WHAT?!!! Affirmative Action in the GOP is now conservative platform!!! WOW!!!

Capitalist75 on January 1, 2012 at 2:03 AM

I hope you show as much concern over the fact that someone with 14,999 signatures is being treated by a different standard than one with 15,000.

gryphon202 on January 1, 2012 at 2:07 AM

WHAT?!!! Affirmative Action in the GOP is now conservative platform!!! WOW!!!

Capitalist75 on January 1, 2012 at 2:03 AM

What’s conservative is not letting our lords and masters decide who we can and cannot vote for. If you like the state bureaucracy dictating your choices, well thats not what most people call conservatism. Maybe its what passes for libertarianism these days?

sharrukin on January 1, 2012 at 2:09 AM

WHAT?!!! Affirmative Action in the GOP is now conservative platform!!! WOW!!!

Capitalist75 on January 1, 2012 at 2:03 AM

I know what you mean. Hapless Perry and floundering Gingrich are benefiting from affirmative action for the competence-challenged. Virginia’s AG is stepping in and giving a helping hand to the two campaigns that couldn’t make the cut on their own. How pathetic that the legislature is having to consider “emergency” legislation to bail out two loser campaigns, both of which apparently submitted thosuands of fraudulent signatures. What a joke!

bluegill on January 1, 2012 at 2:43 AM

Allow Write-Ins! Problem Solved.

CoolChange80 on January 1, 2012 at 3:35 AM

This is cheating. Conservatives don’t cheat.

scotash on January 1, 2012 at 5:41 AM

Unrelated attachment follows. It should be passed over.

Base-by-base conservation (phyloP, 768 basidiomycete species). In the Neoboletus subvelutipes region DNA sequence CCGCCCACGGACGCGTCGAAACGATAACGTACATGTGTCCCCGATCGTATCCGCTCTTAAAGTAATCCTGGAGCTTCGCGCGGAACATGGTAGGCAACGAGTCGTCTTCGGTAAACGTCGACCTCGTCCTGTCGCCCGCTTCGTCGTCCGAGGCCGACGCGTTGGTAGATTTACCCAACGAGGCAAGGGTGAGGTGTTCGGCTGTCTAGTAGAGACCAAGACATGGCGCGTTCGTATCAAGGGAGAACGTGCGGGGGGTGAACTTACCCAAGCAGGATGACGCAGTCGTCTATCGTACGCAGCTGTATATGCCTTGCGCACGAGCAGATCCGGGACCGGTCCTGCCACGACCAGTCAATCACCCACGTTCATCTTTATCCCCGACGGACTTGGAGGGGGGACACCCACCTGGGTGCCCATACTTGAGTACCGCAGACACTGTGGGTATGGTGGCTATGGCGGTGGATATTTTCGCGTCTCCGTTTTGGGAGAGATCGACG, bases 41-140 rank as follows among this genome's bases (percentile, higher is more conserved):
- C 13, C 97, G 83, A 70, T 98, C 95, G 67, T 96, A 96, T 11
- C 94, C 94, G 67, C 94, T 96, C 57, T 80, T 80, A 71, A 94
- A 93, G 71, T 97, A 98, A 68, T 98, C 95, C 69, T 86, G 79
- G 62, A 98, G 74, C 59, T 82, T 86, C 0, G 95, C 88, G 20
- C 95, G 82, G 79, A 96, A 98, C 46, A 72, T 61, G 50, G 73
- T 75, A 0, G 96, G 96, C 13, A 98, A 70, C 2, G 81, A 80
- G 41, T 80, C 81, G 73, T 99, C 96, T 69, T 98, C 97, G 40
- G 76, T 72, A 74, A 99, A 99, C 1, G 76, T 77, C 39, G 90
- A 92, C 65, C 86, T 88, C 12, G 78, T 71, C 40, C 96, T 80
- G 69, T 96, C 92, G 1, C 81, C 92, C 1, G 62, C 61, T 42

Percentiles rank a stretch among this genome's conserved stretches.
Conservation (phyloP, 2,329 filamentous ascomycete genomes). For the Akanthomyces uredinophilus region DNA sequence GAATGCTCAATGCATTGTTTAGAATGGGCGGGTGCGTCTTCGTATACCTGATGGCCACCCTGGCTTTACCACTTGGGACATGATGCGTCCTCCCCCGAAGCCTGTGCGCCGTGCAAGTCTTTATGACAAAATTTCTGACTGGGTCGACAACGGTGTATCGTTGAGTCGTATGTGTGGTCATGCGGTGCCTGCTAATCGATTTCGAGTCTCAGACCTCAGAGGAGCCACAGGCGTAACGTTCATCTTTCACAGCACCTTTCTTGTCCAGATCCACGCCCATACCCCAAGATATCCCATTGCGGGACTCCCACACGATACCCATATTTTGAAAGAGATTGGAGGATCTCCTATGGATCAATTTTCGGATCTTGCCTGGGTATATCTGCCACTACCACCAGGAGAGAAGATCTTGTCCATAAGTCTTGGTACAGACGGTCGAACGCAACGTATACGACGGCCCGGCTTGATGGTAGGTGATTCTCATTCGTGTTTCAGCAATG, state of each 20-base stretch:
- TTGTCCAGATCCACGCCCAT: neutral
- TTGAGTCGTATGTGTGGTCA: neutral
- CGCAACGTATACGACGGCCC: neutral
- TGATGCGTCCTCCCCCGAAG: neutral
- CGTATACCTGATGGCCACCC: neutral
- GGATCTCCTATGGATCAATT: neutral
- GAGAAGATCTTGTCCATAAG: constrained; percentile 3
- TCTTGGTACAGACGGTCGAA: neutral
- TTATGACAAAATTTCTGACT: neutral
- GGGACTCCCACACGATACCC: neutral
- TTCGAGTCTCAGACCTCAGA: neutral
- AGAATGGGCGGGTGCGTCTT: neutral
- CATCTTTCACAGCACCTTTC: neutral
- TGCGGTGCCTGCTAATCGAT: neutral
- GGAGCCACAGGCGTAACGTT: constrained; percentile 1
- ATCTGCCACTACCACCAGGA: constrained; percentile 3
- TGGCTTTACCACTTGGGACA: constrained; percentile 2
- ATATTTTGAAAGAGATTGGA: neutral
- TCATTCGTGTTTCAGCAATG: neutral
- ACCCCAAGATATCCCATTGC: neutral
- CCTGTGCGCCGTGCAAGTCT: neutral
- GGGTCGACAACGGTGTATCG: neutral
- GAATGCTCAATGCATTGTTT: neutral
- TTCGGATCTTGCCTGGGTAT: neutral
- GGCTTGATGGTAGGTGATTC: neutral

Ya know, I hate to quibble… but Tina, your headline is a bit misleading. The VA AG isn’t trying to help just Perry and Gingrich get on the VA ballot:

Cuccinelli’s proposal is expected to state that if the Virginia Board of Elections certifies that a candidate is receiving federal matching funds, or has qualified to receive them, that candidate will upon request be automatically added to the ballot.

Two former Democratic attorneys general are also backing the move, along with a former Democratic state party chairman and a former Republican state party chairman.

Former state Attorney General Tony Troy called the Virginia process a “legal and constitutional embarrassment.”

It’s pretty clear this would benefit any of the candidates that did not initially make the VA ballot. It seems pretty clear from the Fox News article that the motivation wasn’t to just put Perry and Gingrich on the ballot. A reading of just the quotes you put in this post tends to show your headline to be a bit, well, disingenuous. Sure, it was catchy and all… but not exactly accurate.

Snorkdoodle Whizbang on January 1, 2012 at 6:20 AM

Then I don’t ever wanna see the words “affirmative action” together in another one of your posts on the matter.

I care not what you want to see. Who the hell do you think you are? Dear Leader Barack Obama?

Affirmative action!
Affirmative action!
Affirmative action!
Affirmative action!
Affirmative action!
Affirmative action!
Affirmative action!